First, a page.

Is the pot industry doomed in Denver?
The metro area's real estate boom might make marijuana crash and burn
Although marijuana just enjoyed a record month ($117 million according to the Denver Post), one small rural church is about to turn the industry upside down. This church is just the beginning of a seismic shift in the marijuana industry.
How can a small rural church have such a profound impact? A few weeks ago, I was near Pueblo inspecting a ranch property in the middle of nowhere. I ran across a vacant church that had been converted to a marijuana operation with grows inside and greenhouses on the property.
Why is this so groundbreaking? This church is merely a symbol of what is to come in the marijuana industry. The church highlights the trend of migrating from Denver to less costly markets. This trend is occurring at record pace as Denver and the metro areas become increasingly expensive to operate in.
In our current marijuana cycle, price, as in most industries, is a critical indicator of success. If we compare marijuana with another comparable industry, such as wine, we can begin to understand the new dynamic. Wine Business did an interesting study that showed that the most important factor when selecting a wine was price.
About 70 percent of respondents cited this as their number one consideration. What you have seen in the wine industry is that the vast majority of wine bought/consumed is under $15 a bottle (according to the survey, this was the most common price). The marijuana industry will likely evolve similarly where the vast majority of consumers are price-conscious in their decision-making.
With price the number one concern of buyers, it is only natural for producers to analyze their costs so they can meet the new consumer price expectations. At its core, marijuana is a plant and ultimately a commodity. The raw materials are seed, soil, light and water. But marijuana is usually grown indoors, which means substantial costs for rent, heat, cooling, labor ― costs which quickly increase the cost of goods sold.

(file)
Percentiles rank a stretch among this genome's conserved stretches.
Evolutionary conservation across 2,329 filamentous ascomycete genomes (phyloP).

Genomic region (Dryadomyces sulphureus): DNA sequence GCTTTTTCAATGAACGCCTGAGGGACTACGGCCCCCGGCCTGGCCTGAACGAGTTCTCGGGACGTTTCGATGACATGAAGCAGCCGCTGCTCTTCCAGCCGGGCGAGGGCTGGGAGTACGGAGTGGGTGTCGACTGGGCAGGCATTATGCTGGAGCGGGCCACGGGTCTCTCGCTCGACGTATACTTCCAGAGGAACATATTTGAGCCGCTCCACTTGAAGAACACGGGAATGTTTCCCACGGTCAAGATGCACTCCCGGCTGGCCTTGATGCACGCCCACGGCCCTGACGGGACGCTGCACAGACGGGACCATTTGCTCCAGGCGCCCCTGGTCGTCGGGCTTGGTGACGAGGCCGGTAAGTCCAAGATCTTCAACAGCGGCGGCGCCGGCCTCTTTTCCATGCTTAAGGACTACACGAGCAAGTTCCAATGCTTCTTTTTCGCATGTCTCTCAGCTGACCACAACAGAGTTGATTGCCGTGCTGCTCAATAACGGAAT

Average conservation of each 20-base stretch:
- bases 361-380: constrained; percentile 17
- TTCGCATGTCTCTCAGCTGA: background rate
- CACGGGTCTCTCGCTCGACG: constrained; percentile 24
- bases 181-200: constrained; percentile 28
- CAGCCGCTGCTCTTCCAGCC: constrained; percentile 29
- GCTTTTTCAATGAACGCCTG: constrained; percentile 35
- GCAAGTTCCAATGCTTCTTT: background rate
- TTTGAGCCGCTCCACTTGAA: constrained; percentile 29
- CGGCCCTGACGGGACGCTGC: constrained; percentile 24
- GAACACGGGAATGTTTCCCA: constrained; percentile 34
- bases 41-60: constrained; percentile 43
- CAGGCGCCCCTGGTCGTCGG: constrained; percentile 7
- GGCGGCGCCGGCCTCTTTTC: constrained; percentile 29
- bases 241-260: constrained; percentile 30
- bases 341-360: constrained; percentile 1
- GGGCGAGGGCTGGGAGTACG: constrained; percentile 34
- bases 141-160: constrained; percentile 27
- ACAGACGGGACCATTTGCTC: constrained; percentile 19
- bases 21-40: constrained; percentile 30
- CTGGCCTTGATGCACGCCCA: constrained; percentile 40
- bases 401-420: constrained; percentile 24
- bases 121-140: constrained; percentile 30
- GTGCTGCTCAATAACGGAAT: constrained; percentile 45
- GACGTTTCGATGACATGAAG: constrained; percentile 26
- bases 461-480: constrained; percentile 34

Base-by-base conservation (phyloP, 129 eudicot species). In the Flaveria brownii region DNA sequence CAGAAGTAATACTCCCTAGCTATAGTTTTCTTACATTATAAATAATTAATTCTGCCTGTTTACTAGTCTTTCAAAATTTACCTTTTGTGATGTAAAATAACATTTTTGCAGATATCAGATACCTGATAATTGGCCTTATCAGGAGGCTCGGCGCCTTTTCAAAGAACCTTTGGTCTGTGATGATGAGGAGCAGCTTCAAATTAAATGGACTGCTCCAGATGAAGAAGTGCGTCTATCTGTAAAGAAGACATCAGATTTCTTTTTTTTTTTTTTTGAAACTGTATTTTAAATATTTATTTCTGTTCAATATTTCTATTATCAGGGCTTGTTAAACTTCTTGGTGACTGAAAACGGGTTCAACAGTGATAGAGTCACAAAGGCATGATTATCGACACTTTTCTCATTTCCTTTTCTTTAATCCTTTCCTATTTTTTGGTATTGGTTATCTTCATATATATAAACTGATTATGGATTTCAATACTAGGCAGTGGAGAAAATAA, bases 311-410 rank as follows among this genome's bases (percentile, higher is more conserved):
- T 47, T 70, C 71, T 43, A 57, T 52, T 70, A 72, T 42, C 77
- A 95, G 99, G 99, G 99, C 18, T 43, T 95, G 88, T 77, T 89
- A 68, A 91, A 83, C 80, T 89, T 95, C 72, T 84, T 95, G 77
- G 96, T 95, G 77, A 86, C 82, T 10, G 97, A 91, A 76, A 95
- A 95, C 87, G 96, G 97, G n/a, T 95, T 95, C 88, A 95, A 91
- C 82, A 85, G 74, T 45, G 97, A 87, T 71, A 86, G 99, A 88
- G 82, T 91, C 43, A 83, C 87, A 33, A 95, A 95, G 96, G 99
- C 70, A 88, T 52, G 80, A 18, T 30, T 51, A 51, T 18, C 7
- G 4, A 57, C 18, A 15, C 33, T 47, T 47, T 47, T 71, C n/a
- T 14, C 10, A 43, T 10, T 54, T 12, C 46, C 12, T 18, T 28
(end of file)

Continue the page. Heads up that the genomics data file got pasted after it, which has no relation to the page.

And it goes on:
As a result, it is not surprising that producers are analyzing ways to minimize costs. Fortunately for marijuana, transportation of the product is not a huge cost (unlike steel or concrete), which opens up many alternative locations for growers.
Let’s look at why this is so appealing for many operators. Assume a grower buys a building in Denver metro that is 30,000 feet. This building would cost around $3 million, depending on location, finishes and other factors. This same building in Pueblo would cost around $300,000. This gives the Pueblo grower many distinct advantages. Not only do they have a less expensive building, but labor costs, taxes, insurance and other costs are lower, adding up to substantial savings.
To make matters even more interesting, many growers are transitioning part of their production to greenhouses in rural areas, further lowering cost. This new exponentially lower fixed cost structure provides a huge advantage for producers operating outside the metro area.
The large cost advantages for non-metro producers will allow lower price points for a comparable quality product. These large price drops will have a huge impact on growers with much higher fixed costs; as a result, they ultimately will be unable to compete as price points drift lower. This occurs even as their competitors can still be profitable at these lower price points.
We have a setup for the “race to the bottom” with regard to cost/price that is really only getting started as the industry begins to mature.
This transition will be extremely painful to existing growers who have a huge fixed cost basis (overpriced buildings, improvements, taxes, etc.). This will ultimately lead to the demise of a large number of growers in the metro area, since they are unable to meet consumer expectations by being able to compete on price for comparable quality.
The little rural church is a harbinger for change that will be monumental for the industry and will ultimately end the gold rush prospects for many early marijuana prospectors.